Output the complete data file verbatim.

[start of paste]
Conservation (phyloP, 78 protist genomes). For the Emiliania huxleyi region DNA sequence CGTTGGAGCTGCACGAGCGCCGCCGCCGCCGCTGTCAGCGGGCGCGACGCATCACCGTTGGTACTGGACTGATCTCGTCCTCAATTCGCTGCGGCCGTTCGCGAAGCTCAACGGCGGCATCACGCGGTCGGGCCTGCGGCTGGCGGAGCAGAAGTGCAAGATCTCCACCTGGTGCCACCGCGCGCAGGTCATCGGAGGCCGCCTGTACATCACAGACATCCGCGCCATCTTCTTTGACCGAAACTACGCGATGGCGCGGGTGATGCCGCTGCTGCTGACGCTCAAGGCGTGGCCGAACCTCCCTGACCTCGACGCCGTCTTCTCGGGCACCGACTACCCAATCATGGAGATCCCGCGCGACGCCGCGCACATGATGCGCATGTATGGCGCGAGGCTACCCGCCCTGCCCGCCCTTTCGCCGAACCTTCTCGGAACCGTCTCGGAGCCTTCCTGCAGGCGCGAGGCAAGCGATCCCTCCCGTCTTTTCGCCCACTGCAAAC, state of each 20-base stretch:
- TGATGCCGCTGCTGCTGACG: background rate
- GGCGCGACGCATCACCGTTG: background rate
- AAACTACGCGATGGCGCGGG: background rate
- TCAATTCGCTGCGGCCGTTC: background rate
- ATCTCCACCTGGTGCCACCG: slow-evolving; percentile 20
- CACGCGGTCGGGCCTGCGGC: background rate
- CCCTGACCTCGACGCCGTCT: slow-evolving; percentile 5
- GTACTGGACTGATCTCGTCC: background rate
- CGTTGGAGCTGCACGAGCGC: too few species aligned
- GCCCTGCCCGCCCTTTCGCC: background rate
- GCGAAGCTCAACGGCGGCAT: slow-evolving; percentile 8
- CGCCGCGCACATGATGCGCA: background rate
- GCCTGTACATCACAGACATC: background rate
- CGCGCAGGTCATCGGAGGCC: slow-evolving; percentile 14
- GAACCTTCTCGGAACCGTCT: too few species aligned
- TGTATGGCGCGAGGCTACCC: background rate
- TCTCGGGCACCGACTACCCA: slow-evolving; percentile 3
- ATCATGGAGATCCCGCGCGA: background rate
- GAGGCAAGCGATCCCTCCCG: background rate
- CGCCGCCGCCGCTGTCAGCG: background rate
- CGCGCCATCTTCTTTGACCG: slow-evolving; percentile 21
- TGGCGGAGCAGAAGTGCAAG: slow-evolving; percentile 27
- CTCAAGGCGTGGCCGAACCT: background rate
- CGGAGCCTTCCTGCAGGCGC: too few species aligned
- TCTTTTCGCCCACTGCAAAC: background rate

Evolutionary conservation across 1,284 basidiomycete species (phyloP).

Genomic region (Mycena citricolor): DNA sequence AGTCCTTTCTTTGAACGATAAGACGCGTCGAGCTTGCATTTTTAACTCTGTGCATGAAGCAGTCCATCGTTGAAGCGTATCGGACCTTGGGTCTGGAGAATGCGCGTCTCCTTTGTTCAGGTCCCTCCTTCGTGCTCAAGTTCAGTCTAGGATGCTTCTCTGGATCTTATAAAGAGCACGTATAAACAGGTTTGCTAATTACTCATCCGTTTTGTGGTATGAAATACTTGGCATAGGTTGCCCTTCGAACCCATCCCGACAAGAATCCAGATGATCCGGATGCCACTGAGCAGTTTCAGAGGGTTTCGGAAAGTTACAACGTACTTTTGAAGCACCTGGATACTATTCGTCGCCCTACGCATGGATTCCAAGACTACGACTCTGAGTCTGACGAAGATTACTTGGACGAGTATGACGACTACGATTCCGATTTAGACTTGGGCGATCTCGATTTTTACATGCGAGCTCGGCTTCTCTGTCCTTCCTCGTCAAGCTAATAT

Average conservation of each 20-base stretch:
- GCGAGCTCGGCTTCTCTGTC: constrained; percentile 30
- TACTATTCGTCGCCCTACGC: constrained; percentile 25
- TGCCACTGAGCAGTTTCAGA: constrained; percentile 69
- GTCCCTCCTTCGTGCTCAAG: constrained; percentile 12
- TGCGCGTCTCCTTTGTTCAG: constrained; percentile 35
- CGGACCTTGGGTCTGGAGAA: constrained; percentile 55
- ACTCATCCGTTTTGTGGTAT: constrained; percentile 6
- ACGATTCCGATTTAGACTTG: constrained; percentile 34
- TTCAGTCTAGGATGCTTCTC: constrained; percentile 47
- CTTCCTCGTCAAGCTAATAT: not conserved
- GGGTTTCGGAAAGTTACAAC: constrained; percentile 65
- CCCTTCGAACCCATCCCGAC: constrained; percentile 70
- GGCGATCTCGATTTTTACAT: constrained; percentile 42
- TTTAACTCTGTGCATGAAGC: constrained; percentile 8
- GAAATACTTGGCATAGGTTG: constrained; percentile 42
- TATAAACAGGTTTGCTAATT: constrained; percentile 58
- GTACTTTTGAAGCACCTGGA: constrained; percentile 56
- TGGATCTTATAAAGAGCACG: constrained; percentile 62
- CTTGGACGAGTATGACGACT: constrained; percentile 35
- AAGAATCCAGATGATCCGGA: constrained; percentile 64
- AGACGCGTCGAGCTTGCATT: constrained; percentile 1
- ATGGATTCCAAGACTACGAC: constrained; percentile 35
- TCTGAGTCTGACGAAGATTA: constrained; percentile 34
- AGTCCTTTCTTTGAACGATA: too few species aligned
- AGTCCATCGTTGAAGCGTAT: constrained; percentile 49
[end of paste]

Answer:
Conservation (phyloP, 78 protist genomes). For the Emiliania huxleyi region DNA sequence CGTTGGAGCTGCACGAGCGCCGCCGCCGCCGCTGTCAGCGGGCGCGACGCATCACCGTTGGTACTGGACTGATCTCGTCCTCAATTCGCTGCGGCCGTTCGCGAAGCTCAACGGCGGCATCACGCGGTCGGGCCTGCGGCTGGCGGAGCAGAAGTGCAAGATCTCCACCTGGTGCCACCGCGCGCAGGTCATCGGAGGCCGCCTGTACATCACAGACATCCGCGCCATCTTCTTTGACCGAAACTACGCGATGGCGCGGGTGATGCCGCTGCTGCTGACGCTCAAGGCGTGGCCGAACCTCCCTGACCTCGACGCCGTCTTCTCGGGCACCGACTACCCAATCATGGAGATCCCGCGCGACGCCGCGCACATGATGCGCATGTATGGCGCGAGGCTACCCGCCCTGCCCGCCCTTTCGCCGAACCTTCTCGGAACCGTCTCGGAGCCTTCCTGCAGGCGCGAGGCAAGCGATCCCTCCCGTCTTTTCGCCCACTGCAAAC, state of each 20-base stretch:
- TGATGCCGCTGCTGCTGACG: background rate
- GGCGCGACGCATCACCGTTG: background rate
- AAACTACGCGATGGCGCGGG: background rate
- TCAATTCGCTGCGGCCGTTC: background rate
- ATCTCCACCTGGTGCCACCG: slow-evolving; percentile 20
- CACGCGGTCGGGCCTGCGGC: background rate
- CCCTGACCTCGACGCCGTCT: slow-evolving; percentile 5
- GTACTGGACTGATCTCGTCC: background rate
- CGTTGGAGCTGCACGAGCGC: too few species aligned
- GCCCTGCCCGCCCTTTCGCC: background rate
- GCGAAGCTCAACGGCGGCAT: slow-evolving; percentile 8
- CGCCGCGCACATGATGCGCA: background rate
- GCCTGTACATCACAGACATC: background rate
- CGCGCAGGTCATCGGAGGCC: slow-evolving; percentile 14
- GAACCTTCTCGGAACCGTCT: too few species aligned
- TGTATGGCGCGAGGCTACCC: background rate
- TCTCGGGCACCGACTACCCA: slow-evolving; percentile 3
- ATCATGGAGATCCCGCGCGA: background rate
- GAGGCAAGCGATCCCTCCCG: background rate
- CGCCGCCGCCGCTGTCAGCG: background rate
- CGCGCCATCTTCTTTGACCG: slow-evolving; percentile 21
- TGGCGGAGCAGAAGTGCAAG: slow-evolving; percentile 27
- CTCAAGGCGTGGCCGAACCT: background rate
- CGGAGCCTTCCTGCAGGCGC: too few species aligned
- TCTTTTCGCCCACTGCAAAC: background rate

Evolutionary conservation across 1,284 basidiomycete species (phyloP).

Genomic region (Mycena citricolor): DNA sequence AGTCCTTTCTTTGAACGATAAGACGCGTCGAGCTTGCATTTTTAACTCTGTGCATGAAGCAGTCCATCGTTGAAGCGTATCGGACCTTGGGTCTGGAGAATGCGCGTCTCCTTTGTTCAGGTCCCTCCTTCGTGCTCAAGTTCAGTCTAGGATGCTTCTCTGGATCTTATAAAGAGCACGTATAAACAGGTTTGCTAATTACTCATCCGTTTTGTGGTATGAAATACTTGGCATAGGTTGCCCTTCGAACCCATCCCGACAAGAATCCAGATGATCCGGATGCCACTGAGCAGTTTCAGAGGGTTTCGGAAAGTTACAACGTACTTTTGAAGCACCTGGATACTATTCGTCGCCCTACGCATGGATTCCAAGACTACGACTCTGAGTCTGACGAAGATTACTTGGACGAGTATGACGACTACGATTCCGATTTAGACTTGGGCGATCTCGATTTTTACATGCGAGCTCGGCTTCTCTGTCCTTCCTCGTCAAGCTAATAT

Average conservation of each 20-base stretch:
- GCGAGCTCGGCTTCTCTGTC: constrained; percentile 30
- TACTATTCGTCGCCCTACGC: constrained; percentile 25
- TGCCACTGAGCAGTTTCAGA: constrained; percentile 69
- GTCCCTCCTTCGTGCTCAAG: constrained; percentile 12
- TGCGCGTCTCCTTTGTTCAG: constrained; percentile 35
- CGGACCTTGGGTCTGGAGAA: constrained; percentile 55
- ACTCATCCGTTTTGTGGTAT: constrained; percentile 6
- ACGATTCCGATTTAGACTTG: constrained; percentile 34
- TTCAGTCTAGGATGCTTCTC: constrained; percentile 47
- CTTCCTCGTCAAGCTAATAT: not conserved
- GGGTTTCGGAAAGTTACAAC: constrained; percentile 65
- CCCTTCGAACCCATCCCGAC: constrained; percentile 70
- GGCGATCTCGATTTTTACAT: constrained; percentile 42
- TTTAACTCTGTGCATGAAGC: constrained; percentile 8
- GAAATACTTGGCATAGGTTG: constrained; percentile 42
- TATAAACAGGTTTGCTAATT: constrained; percentile 58
- GTACTTTTGAAGCACCTGGA: constrained; percentile 56
- TGGATCTTATAAAGAGCACG: constrained; percentile 62
- CTTGGACGAGTATGACGACT: constrained; percentile 35
- AAGAATCCAGATGATCCGGA: constrained; percentile 64
- AGACGCGTCGAGCTTGCATT: constrained; percentile 1
- ATGGATTCCAAGACTACGAC: constrained; percentile 35
- TCTGAGTCTGACGAAGATTA: constrained; percentile 34
- AGTCCTTTCTTTGAACGATA: too few species aligned
- AGTCCATCGTTGAAGCGTAT: constrained; percentile 49